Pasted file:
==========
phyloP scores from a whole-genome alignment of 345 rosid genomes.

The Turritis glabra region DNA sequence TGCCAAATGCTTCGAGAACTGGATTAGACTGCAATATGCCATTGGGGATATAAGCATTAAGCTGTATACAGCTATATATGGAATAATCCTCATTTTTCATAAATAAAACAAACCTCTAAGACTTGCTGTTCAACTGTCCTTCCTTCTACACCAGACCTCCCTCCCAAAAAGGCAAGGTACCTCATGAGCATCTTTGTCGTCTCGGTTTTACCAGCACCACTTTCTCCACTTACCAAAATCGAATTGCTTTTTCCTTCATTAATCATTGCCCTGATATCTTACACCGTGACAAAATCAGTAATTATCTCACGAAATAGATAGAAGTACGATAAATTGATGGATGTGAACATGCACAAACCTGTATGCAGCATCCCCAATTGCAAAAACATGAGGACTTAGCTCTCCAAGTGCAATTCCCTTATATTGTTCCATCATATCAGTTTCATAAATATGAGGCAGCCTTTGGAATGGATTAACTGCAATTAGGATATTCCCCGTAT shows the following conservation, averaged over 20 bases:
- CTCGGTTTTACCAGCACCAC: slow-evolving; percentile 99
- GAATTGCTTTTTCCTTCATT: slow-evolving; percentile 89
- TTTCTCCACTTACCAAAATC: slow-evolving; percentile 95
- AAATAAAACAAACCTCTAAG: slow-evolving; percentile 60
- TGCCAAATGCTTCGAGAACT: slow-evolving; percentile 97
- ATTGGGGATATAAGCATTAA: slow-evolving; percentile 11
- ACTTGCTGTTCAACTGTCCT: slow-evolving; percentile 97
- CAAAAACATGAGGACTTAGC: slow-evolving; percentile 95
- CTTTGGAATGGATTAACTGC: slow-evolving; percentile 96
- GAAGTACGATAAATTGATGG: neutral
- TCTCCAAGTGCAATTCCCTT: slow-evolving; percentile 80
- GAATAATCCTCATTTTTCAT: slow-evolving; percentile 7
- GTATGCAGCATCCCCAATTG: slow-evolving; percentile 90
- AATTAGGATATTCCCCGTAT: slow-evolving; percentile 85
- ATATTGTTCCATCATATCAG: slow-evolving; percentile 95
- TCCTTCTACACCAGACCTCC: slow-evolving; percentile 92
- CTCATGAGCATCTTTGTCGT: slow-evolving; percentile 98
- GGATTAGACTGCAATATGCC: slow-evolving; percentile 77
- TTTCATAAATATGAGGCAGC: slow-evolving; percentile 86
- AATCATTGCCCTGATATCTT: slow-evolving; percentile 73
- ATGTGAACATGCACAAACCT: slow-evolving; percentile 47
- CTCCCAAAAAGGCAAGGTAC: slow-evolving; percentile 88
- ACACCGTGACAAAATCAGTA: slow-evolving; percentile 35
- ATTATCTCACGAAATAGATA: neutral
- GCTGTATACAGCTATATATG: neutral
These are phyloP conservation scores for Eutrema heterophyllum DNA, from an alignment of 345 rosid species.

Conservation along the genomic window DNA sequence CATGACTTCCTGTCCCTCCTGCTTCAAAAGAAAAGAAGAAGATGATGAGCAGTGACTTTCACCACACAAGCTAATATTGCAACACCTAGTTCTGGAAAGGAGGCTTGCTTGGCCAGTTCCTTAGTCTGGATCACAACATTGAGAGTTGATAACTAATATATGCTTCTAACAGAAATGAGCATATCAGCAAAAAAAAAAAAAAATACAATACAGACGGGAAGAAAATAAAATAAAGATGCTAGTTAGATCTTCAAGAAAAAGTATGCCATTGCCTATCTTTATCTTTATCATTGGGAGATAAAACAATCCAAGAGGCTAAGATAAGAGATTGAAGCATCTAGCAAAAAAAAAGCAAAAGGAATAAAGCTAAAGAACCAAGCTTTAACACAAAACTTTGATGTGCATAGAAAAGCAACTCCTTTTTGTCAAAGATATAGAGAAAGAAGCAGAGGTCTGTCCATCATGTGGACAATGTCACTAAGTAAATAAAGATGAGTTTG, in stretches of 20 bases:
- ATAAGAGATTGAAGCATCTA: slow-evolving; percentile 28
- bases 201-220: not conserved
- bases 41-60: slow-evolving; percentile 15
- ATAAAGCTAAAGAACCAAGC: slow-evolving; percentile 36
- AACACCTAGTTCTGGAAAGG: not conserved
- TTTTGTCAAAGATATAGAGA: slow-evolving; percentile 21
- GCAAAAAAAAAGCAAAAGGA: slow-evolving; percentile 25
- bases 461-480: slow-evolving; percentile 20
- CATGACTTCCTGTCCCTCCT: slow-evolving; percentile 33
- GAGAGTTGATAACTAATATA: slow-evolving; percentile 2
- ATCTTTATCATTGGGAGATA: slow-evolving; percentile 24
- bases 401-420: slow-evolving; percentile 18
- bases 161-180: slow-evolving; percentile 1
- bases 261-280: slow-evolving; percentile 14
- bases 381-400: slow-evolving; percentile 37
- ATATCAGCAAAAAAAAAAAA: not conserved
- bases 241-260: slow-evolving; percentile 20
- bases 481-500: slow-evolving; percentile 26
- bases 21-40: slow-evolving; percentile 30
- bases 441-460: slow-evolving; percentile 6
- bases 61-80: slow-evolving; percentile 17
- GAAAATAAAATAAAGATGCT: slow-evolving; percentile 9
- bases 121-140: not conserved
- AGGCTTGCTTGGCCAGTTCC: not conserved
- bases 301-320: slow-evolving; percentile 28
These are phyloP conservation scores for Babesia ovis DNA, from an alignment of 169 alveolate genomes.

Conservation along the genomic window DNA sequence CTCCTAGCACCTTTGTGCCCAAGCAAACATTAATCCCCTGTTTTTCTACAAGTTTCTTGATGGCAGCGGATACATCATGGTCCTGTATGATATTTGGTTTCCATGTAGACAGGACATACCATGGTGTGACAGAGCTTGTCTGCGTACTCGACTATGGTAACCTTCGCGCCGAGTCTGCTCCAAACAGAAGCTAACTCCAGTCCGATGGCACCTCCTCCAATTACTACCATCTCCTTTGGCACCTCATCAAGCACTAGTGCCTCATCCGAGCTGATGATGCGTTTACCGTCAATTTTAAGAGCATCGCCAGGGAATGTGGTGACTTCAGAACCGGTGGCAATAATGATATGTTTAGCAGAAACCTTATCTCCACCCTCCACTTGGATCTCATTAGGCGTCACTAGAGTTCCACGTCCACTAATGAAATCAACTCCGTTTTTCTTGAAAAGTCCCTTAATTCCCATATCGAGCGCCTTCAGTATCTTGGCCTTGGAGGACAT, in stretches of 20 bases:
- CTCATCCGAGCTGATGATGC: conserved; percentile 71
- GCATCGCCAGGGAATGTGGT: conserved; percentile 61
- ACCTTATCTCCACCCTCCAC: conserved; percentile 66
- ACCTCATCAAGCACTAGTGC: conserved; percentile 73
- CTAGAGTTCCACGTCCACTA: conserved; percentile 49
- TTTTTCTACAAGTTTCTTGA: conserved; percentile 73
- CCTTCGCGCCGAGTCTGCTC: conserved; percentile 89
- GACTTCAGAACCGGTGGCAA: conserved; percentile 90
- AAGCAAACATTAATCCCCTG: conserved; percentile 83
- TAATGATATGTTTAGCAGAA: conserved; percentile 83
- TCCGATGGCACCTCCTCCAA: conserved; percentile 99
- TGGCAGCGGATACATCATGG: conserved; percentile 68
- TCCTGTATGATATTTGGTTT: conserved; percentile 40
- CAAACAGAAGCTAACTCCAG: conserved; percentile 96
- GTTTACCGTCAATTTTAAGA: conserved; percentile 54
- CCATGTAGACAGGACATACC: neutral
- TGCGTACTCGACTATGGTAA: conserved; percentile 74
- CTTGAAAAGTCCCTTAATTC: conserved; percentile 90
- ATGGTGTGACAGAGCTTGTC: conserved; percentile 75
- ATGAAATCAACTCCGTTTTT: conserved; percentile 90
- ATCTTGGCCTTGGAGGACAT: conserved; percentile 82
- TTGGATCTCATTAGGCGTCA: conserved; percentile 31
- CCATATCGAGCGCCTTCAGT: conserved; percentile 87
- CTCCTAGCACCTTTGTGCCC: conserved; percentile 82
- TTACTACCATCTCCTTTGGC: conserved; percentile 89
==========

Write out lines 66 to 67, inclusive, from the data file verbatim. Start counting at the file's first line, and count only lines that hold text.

- TAATGATATGTTTAGCAGAA: conserved; percentile 83
- TCCGATGGCACCTCCTCCAA: conserved; percentile 99